When you say it’s going to happen now, When exactly do you mean? See I’ve already waited too long, And all my hope is gone. ——— Love Spit Love “How soon is now”
It’s been a year since our local club closed, and longer since they held a party. When I started out in the scene six years ago I was in school in NYC and going to parties there was easy. Then I got a job and nights in NYC fell away. Years later I found DFP, but a few blocks from my house, and I joyfully rejoined the life. When it went, so did I.
It wasn’t so much getting to the NYC parties that was the problem, but getting back when mass transit stops around 1am. Maybe if I went with someone I could wile away the early hours at a dinner with them. Promises of companionship came and went as months went by, a slowly something eroded from me. Finally the ground fell in and I was stranded in a sinkhole.
At first I was clueless, then terrified. I was sick from repression and I didn’t know what to do about it. The internet proved useless in finding a new partner and the parties were so far away. I needed someone to go with me. I was dependent on others for an essential piece of myself.
So I was promised that companionship and there was a flood of relief. Surely it is forgivable to be dependent on the dependable. But the time came and went without a sound. Anger turned to worry of my missing friend, and to confusion over the mess of it all. There would be no companionship to the city. If it was to be done it would have to be done alone.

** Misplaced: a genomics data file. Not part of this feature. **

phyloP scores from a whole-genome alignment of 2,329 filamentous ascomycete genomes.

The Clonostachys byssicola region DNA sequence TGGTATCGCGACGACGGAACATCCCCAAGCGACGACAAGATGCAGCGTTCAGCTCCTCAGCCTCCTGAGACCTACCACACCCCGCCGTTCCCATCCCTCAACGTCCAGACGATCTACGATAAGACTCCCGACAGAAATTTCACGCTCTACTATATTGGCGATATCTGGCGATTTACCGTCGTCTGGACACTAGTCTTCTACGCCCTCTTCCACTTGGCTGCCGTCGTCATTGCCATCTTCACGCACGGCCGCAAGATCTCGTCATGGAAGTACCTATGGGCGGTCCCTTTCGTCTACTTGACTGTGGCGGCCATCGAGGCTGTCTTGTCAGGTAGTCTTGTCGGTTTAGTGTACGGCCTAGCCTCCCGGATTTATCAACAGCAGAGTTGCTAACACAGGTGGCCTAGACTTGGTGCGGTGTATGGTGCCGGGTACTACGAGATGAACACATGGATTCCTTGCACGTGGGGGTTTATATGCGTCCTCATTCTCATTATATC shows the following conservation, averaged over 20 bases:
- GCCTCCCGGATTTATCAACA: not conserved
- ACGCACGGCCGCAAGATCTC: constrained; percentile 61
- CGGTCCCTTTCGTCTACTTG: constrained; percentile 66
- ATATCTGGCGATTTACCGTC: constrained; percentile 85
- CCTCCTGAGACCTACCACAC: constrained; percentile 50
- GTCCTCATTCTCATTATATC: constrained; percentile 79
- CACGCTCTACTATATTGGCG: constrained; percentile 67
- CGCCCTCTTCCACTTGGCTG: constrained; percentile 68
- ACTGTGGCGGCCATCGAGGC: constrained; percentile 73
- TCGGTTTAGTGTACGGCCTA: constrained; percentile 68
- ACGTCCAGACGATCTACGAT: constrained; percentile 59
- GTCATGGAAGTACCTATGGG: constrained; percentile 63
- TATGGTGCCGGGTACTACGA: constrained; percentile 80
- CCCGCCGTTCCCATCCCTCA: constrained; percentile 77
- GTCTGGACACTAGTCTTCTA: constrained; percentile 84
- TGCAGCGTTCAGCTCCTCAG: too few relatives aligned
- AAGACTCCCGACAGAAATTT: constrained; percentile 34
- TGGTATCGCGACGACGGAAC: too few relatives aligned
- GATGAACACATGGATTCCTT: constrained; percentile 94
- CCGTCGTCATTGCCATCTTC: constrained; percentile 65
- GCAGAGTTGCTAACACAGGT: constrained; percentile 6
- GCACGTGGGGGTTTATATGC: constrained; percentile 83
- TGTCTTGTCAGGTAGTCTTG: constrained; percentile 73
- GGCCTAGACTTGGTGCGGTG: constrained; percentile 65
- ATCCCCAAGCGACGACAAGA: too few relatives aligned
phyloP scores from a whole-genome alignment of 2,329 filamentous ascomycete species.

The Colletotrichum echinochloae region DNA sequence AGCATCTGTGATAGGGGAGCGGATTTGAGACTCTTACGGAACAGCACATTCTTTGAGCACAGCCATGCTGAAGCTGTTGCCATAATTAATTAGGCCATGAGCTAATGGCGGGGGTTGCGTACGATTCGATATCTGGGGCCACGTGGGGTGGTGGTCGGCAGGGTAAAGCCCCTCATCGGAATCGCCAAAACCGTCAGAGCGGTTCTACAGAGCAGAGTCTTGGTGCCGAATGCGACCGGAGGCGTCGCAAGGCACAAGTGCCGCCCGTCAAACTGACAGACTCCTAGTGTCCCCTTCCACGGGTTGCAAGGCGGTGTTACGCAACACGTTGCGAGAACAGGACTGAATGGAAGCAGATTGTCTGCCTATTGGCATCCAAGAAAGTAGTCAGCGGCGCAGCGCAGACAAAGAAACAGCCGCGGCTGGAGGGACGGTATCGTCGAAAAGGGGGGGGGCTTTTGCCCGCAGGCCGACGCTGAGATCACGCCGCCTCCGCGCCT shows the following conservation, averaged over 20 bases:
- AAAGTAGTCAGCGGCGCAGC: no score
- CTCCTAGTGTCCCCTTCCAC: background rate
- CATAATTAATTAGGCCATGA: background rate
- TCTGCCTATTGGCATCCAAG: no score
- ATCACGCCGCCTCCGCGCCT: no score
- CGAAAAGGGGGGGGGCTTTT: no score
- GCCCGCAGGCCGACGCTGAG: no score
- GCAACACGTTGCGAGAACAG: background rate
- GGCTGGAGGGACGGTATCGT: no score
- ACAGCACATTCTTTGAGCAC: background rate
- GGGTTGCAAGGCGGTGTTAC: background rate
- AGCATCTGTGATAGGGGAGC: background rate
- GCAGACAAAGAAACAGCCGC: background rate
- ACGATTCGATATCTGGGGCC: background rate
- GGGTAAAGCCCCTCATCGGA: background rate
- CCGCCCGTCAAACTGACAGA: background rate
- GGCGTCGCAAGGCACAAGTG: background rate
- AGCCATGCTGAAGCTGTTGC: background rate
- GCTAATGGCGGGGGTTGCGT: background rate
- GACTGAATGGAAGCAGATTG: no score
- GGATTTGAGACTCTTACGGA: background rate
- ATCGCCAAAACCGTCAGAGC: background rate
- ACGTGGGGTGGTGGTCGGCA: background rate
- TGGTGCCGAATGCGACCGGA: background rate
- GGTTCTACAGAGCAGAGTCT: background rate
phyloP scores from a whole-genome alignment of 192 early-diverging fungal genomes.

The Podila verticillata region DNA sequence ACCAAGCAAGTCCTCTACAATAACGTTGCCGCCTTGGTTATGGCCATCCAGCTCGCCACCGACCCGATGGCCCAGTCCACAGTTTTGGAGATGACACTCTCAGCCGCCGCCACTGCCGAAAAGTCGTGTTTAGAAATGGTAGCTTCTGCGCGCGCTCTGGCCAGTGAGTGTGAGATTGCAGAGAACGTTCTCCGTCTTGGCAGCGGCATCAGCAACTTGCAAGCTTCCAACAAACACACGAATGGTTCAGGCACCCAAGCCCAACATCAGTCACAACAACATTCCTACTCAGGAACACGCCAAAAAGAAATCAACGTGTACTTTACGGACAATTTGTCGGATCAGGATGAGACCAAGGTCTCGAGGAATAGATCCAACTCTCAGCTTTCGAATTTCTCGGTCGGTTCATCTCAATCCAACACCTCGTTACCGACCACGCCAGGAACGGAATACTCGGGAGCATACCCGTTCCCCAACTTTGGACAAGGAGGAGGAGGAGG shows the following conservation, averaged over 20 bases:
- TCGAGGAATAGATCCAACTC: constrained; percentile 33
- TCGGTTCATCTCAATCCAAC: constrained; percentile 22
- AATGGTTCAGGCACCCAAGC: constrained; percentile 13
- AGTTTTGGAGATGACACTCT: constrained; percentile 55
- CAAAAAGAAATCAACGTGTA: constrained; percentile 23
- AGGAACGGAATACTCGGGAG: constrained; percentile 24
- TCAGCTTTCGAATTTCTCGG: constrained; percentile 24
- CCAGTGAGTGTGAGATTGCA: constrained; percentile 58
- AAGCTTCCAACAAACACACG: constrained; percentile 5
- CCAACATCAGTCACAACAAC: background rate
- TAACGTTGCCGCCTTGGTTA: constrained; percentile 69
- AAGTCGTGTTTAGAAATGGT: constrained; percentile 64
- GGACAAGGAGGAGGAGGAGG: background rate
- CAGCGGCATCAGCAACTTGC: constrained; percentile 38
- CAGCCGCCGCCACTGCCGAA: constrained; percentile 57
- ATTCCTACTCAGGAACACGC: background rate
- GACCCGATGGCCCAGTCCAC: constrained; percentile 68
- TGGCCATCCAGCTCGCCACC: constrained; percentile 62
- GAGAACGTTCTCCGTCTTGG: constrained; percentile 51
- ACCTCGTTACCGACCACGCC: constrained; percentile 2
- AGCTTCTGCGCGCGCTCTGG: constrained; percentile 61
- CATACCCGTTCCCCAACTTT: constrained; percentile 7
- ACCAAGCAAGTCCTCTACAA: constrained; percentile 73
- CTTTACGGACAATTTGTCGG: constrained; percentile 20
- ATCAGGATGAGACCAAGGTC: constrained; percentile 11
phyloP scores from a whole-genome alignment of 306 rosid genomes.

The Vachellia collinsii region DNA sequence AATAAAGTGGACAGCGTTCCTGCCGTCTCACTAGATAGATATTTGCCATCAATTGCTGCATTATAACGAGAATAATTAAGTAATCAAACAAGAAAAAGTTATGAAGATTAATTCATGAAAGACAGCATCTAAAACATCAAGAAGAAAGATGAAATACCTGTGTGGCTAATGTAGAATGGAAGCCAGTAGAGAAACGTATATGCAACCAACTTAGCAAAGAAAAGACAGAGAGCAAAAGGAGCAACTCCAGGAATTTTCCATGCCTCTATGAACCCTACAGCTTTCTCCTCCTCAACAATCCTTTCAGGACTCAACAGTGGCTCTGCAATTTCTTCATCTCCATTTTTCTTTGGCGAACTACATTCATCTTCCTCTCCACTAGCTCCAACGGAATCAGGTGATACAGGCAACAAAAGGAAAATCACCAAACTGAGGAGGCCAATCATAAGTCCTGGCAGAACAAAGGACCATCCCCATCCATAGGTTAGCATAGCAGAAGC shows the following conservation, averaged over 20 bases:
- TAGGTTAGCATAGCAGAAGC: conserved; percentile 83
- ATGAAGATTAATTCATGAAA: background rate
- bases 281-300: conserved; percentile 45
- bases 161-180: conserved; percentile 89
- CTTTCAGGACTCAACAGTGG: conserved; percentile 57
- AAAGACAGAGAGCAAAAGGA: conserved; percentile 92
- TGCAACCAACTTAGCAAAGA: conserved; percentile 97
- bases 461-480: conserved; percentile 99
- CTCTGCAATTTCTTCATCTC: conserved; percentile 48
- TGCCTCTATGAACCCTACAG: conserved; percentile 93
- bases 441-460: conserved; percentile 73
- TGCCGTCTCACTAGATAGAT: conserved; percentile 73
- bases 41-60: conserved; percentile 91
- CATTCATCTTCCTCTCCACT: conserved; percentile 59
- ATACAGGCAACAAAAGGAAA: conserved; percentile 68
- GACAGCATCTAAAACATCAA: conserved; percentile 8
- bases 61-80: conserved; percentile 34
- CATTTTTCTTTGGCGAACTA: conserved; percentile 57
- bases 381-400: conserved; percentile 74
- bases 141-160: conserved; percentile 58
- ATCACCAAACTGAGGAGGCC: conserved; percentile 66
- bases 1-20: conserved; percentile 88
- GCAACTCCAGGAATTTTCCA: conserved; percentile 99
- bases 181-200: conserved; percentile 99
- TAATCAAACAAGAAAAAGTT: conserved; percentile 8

I think at this point I should point out I’m a recovering agoraphobic.
I had promised myself, promised that this would end this weekend. The hole would only get deeper if I didn’t. Saturday passed without me and Sunday night came in. Suspension was my last chance to break the curse, but I wasn’t going. I couldn’t go. I just wasn’t able to…
I don’t know what happened. Just as the clock ticked down to the arrival of the last bus to the city, something took over. It dressed me and applied makeup. It pushed me out the door. Some sort of alter-ego took over, someone young and flirty with an easy smile and a confident stance.
The moment I got up from the couch Sunday night, the spell was broken.
I could depend on myself.
“Suspension” was awesome. The space was beautiful and easy to get to, the people warm and friendly, the party hours long. A smile could get you a conversation and a place to sit. I met new friends and happily embraced those I lost in DFP’s decline. The last song the DJ played that night was a favourite of mine from the earliest days I can remember. It was a song I often sang to myself when I felt isolated and hopeless after a failed attempt at connecting to the world.
That night as I stood staring into the sparkling light of a disco ball I sang along, reciting the words in irony at long last.